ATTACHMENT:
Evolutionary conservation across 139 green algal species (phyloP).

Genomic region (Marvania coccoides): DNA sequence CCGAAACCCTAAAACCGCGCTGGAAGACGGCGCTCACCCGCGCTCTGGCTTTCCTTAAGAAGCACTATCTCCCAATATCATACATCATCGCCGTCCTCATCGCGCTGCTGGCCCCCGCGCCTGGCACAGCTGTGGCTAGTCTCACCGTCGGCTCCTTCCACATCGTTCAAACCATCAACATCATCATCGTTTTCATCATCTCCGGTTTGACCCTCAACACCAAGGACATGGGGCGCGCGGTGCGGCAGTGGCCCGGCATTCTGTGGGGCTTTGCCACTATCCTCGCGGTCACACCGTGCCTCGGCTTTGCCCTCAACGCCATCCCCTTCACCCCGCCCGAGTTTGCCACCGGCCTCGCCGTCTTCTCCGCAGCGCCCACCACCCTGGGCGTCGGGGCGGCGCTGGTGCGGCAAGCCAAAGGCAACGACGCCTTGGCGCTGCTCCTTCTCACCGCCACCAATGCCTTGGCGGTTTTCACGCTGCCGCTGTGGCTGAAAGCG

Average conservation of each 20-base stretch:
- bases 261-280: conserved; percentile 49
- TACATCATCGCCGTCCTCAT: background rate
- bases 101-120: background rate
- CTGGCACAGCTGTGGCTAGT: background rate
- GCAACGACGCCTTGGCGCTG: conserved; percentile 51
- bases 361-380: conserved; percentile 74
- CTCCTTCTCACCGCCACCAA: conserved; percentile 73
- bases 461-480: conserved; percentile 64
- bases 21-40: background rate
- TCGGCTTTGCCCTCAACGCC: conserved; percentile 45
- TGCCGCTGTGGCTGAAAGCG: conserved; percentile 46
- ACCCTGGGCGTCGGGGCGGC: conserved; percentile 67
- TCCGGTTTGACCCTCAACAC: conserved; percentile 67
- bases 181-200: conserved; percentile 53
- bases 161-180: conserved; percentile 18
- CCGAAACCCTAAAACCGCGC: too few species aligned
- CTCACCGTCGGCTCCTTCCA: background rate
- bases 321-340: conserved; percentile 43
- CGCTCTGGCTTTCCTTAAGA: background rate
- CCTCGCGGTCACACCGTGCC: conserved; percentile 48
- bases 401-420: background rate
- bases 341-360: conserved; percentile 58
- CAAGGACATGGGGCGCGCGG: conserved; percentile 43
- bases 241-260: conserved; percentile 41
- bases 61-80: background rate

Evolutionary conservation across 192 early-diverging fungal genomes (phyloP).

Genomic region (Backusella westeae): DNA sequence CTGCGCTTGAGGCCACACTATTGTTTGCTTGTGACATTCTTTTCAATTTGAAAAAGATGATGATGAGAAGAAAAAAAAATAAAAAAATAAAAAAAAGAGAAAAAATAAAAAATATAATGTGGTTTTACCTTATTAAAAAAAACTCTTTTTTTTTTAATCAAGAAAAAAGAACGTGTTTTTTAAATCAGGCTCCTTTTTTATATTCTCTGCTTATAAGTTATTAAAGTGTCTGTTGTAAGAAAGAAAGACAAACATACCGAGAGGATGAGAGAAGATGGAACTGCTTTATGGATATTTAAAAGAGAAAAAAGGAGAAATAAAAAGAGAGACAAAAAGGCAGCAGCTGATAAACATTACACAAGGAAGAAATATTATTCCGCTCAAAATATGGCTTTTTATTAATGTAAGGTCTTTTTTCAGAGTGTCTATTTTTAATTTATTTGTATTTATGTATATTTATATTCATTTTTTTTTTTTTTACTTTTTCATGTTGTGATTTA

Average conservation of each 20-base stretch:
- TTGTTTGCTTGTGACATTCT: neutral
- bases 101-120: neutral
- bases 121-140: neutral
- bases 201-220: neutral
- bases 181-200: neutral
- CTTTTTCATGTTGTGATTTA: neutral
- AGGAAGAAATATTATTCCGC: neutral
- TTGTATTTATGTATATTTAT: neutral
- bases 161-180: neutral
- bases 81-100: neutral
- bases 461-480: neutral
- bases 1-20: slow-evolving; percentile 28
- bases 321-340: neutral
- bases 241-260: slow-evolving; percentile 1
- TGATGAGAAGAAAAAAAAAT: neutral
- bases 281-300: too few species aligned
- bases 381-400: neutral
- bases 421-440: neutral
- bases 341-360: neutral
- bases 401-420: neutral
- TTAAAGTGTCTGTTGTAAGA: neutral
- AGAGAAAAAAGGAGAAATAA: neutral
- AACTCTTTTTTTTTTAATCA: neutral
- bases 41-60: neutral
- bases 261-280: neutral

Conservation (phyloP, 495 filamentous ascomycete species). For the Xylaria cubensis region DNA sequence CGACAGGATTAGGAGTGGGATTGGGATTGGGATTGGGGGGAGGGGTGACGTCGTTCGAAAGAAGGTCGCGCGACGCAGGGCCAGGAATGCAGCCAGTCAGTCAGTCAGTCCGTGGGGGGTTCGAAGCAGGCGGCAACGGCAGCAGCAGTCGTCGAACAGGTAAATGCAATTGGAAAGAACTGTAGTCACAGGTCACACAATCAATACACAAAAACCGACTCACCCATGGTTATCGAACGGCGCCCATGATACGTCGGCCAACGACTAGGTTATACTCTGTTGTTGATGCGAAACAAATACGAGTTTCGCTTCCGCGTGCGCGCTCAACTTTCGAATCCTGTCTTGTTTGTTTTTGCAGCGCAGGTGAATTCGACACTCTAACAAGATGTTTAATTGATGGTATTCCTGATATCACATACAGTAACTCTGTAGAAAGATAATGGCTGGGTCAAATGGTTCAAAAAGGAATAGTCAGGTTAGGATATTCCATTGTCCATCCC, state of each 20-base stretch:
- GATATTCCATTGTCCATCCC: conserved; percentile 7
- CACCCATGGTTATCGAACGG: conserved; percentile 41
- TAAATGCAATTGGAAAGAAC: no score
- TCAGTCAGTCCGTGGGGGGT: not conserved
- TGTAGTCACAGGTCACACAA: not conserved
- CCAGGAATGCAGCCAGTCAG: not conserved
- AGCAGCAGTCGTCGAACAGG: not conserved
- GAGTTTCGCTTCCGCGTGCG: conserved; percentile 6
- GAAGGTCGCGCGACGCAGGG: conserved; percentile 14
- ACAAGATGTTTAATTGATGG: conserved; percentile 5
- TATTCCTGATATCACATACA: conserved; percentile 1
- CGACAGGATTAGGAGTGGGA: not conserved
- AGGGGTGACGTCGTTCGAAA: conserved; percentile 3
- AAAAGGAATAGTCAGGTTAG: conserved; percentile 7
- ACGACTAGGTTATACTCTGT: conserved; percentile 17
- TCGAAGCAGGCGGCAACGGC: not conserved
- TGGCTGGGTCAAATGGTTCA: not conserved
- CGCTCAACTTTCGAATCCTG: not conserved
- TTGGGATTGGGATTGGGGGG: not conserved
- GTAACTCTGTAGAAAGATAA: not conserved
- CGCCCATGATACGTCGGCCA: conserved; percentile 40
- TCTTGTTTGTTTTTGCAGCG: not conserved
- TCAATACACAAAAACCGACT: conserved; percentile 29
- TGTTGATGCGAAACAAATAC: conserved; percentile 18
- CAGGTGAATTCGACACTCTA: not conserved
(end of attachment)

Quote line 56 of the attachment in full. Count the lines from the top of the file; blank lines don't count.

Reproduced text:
- bases 261-280: neutral